Dry eye symptoms are associated with a significant reduction
in visual quality of life in patients with migraine, according to study results
published in Headache.
Results from previous clinical studies have shown that photophobia, aura, dry eye, or a combination of these symptoms are most likely to contribute to a reduction in visual quality of life in patients with migraine. The quality of life instruments used in these studies measured several different dimensions; therefore, researchers have been unable to determine which ocular symptoms contribute to reduced visual quality of life. The objective of this study was to identify the ocular symptoms driving the reduction in visual quality of life in patients with migraine.
In this cross-sectional, survey-based study, researchers
recruited patients with migraine from the Headache and General Neurology
clinics at the University of Utah Health Sciences Center. Patients completed 5
validated questionnaires: The National Eye Institute visual function
questionnaire (VFQ-25), the headache impact test (HIT-6), the visual aura
rating scale (VARS), the ocular surface disease index (OSDI), and the Utah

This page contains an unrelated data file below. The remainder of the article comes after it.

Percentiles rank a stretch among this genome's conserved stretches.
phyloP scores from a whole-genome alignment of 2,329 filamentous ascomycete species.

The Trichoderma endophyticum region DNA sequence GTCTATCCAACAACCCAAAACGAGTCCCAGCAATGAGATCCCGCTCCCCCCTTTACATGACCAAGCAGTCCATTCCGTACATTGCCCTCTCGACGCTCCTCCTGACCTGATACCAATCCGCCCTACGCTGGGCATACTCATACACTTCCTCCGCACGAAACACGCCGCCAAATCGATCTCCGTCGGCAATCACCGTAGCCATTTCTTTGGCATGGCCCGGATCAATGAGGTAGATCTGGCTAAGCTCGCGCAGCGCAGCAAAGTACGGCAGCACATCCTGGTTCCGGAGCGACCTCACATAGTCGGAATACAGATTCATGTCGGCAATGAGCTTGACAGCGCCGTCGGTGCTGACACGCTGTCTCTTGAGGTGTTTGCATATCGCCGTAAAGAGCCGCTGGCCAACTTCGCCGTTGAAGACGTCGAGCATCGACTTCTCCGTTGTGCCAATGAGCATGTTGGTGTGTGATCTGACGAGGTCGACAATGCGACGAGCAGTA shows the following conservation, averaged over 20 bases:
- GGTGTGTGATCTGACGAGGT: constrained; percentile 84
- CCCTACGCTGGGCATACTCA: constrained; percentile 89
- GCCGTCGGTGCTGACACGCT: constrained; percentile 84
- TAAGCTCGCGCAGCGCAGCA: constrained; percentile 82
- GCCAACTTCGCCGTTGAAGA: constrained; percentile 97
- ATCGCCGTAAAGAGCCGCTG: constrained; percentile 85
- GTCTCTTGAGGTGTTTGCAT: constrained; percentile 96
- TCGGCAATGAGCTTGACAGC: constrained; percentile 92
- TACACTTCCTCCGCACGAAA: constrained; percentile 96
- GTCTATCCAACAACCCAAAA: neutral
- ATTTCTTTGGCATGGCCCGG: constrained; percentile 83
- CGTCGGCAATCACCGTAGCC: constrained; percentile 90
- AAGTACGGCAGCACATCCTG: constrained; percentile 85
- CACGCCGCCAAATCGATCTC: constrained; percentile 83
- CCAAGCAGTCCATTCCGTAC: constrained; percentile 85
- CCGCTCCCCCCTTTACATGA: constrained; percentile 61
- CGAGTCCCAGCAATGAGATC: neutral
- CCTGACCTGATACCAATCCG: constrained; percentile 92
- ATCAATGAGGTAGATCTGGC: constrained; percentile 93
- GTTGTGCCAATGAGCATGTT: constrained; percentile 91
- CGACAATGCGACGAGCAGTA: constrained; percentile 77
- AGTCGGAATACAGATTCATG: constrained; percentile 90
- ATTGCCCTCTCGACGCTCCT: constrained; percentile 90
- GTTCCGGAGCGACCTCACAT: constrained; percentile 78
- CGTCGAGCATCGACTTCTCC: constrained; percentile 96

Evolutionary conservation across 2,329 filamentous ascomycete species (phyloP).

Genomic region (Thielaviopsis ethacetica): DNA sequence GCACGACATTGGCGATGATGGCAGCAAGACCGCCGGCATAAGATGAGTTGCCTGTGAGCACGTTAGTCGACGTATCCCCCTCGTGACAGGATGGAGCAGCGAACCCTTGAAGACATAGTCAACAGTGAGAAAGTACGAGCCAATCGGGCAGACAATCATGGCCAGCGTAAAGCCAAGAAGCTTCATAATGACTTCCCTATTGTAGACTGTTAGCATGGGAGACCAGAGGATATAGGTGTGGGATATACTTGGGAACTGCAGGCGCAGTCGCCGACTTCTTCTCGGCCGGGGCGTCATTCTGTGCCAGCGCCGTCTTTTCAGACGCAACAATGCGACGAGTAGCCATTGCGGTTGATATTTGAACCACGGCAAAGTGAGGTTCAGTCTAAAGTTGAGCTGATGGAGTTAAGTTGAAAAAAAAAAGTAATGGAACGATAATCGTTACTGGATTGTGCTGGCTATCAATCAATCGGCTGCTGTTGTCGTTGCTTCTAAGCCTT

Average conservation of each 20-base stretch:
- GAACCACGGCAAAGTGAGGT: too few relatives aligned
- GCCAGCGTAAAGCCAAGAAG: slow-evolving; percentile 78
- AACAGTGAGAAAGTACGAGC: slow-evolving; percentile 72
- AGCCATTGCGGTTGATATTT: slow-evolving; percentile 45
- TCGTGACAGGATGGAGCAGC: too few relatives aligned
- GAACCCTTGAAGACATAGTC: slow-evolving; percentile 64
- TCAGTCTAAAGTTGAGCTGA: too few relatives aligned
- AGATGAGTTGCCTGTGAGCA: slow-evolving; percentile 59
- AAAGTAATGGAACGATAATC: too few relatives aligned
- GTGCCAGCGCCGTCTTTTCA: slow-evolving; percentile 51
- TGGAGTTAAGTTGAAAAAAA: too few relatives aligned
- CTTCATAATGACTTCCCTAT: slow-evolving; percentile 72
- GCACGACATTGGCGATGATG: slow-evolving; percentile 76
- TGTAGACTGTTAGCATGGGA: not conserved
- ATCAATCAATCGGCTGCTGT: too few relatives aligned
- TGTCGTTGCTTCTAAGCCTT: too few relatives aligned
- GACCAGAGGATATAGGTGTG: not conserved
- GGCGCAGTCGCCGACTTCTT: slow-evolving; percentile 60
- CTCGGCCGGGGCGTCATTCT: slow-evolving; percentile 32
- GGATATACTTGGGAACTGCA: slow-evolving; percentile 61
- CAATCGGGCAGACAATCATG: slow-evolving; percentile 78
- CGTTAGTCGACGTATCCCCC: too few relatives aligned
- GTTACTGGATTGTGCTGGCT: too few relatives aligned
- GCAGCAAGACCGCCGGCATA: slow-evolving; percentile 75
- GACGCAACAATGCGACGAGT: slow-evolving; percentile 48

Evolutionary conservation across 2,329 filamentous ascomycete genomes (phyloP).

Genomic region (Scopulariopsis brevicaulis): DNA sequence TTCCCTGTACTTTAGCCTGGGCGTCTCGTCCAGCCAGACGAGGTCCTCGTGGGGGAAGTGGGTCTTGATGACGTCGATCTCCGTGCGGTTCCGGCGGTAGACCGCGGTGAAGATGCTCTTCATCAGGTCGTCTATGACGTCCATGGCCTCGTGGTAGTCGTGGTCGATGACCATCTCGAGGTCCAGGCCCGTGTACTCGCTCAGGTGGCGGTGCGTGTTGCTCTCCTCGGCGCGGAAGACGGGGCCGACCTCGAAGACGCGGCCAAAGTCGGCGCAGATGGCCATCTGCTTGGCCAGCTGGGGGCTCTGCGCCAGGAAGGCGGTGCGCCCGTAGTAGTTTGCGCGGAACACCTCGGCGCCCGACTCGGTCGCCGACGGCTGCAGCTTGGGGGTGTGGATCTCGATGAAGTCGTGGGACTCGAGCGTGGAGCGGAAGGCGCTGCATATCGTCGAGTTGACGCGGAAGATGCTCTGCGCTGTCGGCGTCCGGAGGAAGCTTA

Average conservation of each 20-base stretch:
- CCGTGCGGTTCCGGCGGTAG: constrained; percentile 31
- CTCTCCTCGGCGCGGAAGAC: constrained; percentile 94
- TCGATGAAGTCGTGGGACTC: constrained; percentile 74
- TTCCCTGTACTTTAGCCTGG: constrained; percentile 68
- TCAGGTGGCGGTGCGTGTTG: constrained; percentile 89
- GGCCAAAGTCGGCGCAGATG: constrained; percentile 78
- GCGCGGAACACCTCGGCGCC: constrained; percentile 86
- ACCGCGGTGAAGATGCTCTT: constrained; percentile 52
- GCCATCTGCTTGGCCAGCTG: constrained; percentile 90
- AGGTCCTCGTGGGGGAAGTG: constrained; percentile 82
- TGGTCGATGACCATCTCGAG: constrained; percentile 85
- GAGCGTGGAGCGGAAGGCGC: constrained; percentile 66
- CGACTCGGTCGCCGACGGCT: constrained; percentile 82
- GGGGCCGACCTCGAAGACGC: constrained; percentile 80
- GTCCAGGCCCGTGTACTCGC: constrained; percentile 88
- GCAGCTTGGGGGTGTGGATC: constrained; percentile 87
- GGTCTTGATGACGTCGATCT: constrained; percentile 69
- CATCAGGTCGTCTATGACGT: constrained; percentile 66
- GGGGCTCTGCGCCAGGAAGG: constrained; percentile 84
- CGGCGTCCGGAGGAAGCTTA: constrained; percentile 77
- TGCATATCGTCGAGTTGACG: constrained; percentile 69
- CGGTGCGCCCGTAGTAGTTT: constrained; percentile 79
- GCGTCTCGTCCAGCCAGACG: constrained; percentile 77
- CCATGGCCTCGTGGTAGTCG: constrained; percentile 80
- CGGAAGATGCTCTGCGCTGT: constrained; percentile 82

photophobia symptom impact scale (UPSIS-17).
Patients were characterized as having migraine with aura,
migraine without aura, episodic migraine, and/or chronic migraine. Associations
between VFQ-25 and OSDI, VFQ-25 and VARS, VFQ-25 and UPSIS-17, HIT-6 and OSDI,
HIT-6 and VARS, and HIT-6 and UPSIS-17 were calculated using Pearson’s
correlation coefficients with P values, and a simple linear regression model
was used to examine the relationship between VFQ-25, OSDI, VARS, and USPIS-17.
Results revealed that of the patients who completed all
questionnaires (n=62), 17 had episodic migraine, 45 had chronic migraine, 23
had migraine with aura, and 39 had migraine without aura. The strongest
correlation observed was between VFQ-25 and OSDI (−0.678; P <.001); this correlation
remained with the inclusion of patient subpopulations. Significant correlations
were observed between HIT-6 and OSDI (0.453; P <.001), and between HIT-6 and UPSIS-17 (0.489; P <.001). Simple linear
regression model only found a significant relationship between VFQ-25 and OSDI.
Factors which may have limited these findings include
similarities between the OSDI and VFQ-25 questionnaire and the small number of
individuals in the migraine group. Moreover, the focus on patients in a
tertiary hospital may limit the ability to generalize these results to other
Researchers concluded that “although photophobia and
aura negatively affect visual quality of life, dry eye symptoms appear to be
the strongest driver of poor visual quality of life.” They add that the
correlation between photophobia and headache “lends support to our
previous finding that treating photophobia can positively influence headache
authors declared possible conflicts of interest. Please see the original
reference for a full list of authors’ disclosures.
Ozudogru S, Neufeld A, Katz BJ, et al. Reduced visual quality of life associated with migraine is most closely correlated with symptoms of dry eye [published online September 26, 2019]. Headache. doi:10.1111/head.13662